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Macy’s Thanksgiving Day Parade

Turkey float at the Macy's thanksgiving parade in New York.

It’s almost that time of year again. The Macy’s Thanksgiving Day Parade, on of the largest celebrations in the country, will take place once again here in Manhattan. Whether you’re watching the show from any of the NYC apartment rentals lining the parade route or standing on the sidewalk, there’s nothing quite like the floats and balloons that Macy’s features.

Since the festivities are a way off yet, why not learn a little Macy’s Day Parade trivia in the meantime? Here are some strange, bizarre, and little-known facts about one of New York’s biggest events.

It Wasn’t Originally on Thanksgiving

Believe it or not, the Macy’s parade didn’t start out as a Thanksgiving celebration. Its roots dig back to 1924 when hundreds of department store employees came together for a Christmas celebration at the flagship store in Manhattan. It didn’t take long for them to change the date, realizing that they would be the only company to host a Thanksgiving parade at the time (and an enormous one at that).

Balloons vs Fur

The giant balloons that are iconic to this celebration weren’t always part of the show. At first, Macy’s borrowed animals from the Central Park zoo including elephants, tigers, camels, and more. Children weren’t keen on the idea at the time, often being frightened by the live animals in the parade, which lead to the appearance of balloons in 1927.

The first set of balloons featured a giant person, a 60-foot dinosaur, and a 25-foot dachshund accompanied by smaller holiday-themed balloons. Felix the Cat was also included in the 1927 lineup, earning the title of “First Character Balloon in the Macy’s Day Parade.”

Macy’s Originally Released the Balloons

Today, for good reason, Macy’s deflated their parade balloons before packing them away. During the first few years, however, they chose to release them. This wasn’t a problem when they were filled with air, since they would just pop after rising high enough.

In 1928, Macy’s switched to helium which was supposed to slowly leak out as the balloons rose into the sky over the course of a week. The company expected that wind currents would carry them across the country, offering anyone who picked up a deflated character $100 for returning it.

What actually happened was a mad dash to collect these parade balloons that cause a neighborhood wide tug of war in Long Island, a tugboat battle on the East River, and two close calls for pilots who attempted to snag balloons on the wings of their planes. Needless to say, Macy’s put an end to that tradition after a few years.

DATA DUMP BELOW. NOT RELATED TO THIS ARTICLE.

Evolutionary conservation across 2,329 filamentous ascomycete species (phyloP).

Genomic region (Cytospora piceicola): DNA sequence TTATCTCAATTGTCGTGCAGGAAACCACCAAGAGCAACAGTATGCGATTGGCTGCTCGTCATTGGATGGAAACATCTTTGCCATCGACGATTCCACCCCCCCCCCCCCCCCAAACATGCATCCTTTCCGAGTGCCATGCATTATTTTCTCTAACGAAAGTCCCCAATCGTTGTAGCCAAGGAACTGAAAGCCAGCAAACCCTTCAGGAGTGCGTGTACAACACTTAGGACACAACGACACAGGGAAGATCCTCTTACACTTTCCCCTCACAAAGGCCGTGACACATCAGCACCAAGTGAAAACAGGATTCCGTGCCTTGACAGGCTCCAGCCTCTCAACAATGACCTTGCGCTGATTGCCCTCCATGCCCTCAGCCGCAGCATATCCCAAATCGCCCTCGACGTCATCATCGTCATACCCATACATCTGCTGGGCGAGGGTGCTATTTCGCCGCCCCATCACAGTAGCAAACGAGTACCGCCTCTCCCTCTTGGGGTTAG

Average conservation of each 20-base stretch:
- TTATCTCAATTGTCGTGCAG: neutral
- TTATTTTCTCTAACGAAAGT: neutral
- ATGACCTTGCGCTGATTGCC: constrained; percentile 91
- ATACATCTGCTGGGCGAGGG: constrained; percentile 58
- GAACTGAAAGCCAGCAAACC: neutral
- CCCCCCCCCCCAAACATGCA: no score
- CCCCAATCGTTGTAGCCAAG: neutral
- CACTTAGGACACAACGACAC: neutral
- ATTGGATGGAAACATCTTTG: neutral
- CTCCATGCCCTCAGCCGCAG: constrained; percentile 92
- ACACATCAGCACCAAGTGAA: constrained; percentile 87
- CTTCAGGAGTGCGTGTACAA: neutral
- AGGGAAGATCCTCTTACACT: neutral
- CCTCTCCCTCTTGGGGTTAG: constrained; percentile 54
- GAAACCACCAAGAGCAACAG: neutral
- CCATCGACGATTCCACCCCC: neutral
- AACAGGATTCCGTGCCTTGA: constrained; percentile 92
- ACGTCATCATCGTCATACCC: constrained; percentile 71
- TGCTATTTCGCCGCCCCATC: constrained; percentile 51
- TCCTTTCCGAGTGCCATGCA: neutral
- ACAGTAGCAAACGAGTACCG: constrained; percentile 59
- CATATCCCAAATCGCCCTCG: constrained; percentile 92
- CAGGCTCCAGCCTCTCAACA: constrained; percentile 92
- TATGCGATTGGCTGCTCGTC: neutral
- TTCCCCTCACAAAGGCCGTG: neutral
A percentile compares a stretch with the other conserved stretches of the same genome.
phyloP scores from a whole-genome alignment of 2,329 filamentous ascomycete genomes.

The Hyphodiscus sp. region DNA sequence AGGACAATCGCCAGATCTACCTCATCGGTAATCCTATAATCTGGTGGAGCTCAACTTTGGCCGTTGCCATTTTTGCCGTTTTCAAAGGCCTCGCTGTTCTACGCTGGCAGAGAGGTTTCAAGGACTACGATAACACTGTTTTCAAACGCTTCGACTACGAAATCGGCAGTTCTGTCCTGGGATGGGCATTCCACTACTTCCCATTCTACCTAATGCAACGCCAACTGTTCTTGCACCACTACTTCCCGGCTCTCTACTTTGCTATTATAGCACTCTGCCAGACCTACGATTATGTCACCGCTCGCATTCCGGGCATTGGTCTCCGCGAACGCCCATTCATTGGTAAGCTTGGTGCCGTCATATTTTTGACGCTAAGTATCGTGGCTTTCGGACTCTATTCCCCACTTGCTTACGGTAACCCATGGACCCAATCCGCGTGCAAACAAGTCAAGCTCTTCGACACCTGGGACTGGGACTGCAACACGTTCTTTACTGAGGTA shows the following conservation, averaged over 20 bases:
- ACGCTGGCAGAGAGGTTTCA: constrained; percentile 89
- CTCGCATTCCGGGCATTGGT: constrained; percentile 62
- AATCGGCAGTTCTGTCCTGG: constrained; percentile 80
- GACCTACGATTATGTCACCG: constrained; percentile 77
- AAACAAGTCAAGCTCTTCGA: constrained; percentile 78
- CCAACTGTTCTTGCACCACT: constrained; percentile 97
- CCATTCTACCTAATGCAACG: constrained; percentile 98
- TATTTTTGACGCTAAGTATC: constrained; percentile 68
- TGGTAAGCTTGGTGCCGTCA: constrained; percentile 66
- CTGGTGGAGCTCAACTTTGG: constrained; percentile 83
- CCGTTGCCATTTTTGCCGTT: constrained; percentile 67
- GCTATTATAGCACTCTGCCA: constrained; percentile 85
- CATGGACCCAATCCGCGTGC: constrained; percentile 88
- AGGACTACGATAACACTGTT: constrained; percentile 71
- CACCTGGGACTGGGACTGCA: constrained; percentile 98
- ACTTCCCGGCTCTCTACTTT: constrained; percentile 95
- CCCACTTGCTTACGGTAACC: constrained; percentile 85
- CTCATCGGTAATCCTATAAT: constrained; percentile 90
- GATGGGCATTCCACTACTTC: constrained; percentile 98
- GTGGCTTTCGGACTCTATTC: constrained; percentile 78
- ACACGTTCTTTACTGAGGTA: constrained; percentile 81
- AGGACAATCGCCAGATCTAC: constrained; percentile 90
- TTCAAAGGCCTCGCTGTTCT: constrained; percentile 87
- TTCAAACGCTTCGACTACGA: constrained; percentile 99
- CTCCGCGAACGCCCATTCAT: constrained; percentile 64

Canceling the Parade

From 1942 to 1944, Macy’s canceled the parade so they could donate the rubber to the United State’s efforts in World War II. All of their previous balloons were deflated and shipped off to Washington D.C. They returned in 1945 with one of the largest crowds to ever attend the parade.

It also looked like the parade would be canceled in 1958 due to a helium shortage, but Macy’s teamed up with Goodyear and Traynor & Hansen Co. for a quick solution. Instead of using helium to keep the balloons up, they would fill them with regular and hang them from cranes. It worked, but it was a dismal year for the parade.

Since then, the parade was only canceled one more time in 1971. Winds in the city were simply too strong to safely fly the balloons through the streets. To protect their employees and the public, Macy’s shut down the operation that year.

Things Are Very Technical

While the parade is a wonderfully fun time, Macy’s remains scrupulous in its planning to ensure it continues living up to its larger than life reputation. An excellent example of this is their numerous technical phrases for different aspects of the parade. Here are some the names all Macy’s employees use:

  • Falloons – float-based balloons
  • Balloonicles – vehicles that carry balloons
  • Trycaloons – balloons on tricycles
  • Balloonatics – the dedicated design team that creates balloons
  • Balloon Pilot – the person in front of the handlers walking backwards
  • Clown U – an unofficial college where clowns are trained for the parade
  • Bones – the ropes used to carry balloons

Macy’s trains and tests their balloon pilots three times a year to ensure they can walk backwards without stumbling for 2.5 miles. Their balloonatics designs and create all of the company’s balloons from scratch, handling the entire process by hand from pencil sketches to painting and applying glitter. The level of dedication is intense, but the end result is one of the most watched celebrations in the entire country.

Some Balloons Are Loved, Others Are Weird

Snoopy has appeared in the Macy’s Day Parade more than any other character in history. He isn’t the only beloved balloon, though. Ronald McDonald, Big Bird, and Spiderman trail behind by only a handful of appearances. While iconic characters like these continue to make appearances, some balloons aren’t as well received.

Who could forget the Nantucket Sea Monster in 1937, or the Pinocchio with a 44-foot long bulbous nose that same year? How about the various monsters featured, like an evil dragon with no character affiliation or a piranha? Floats like these, including a strange Eddie Cantor, didn’t exactly resonate with Thanksgiving. While not every balloon has been a success, the design team at Macy’s has significantly improved since the early days of the parade.

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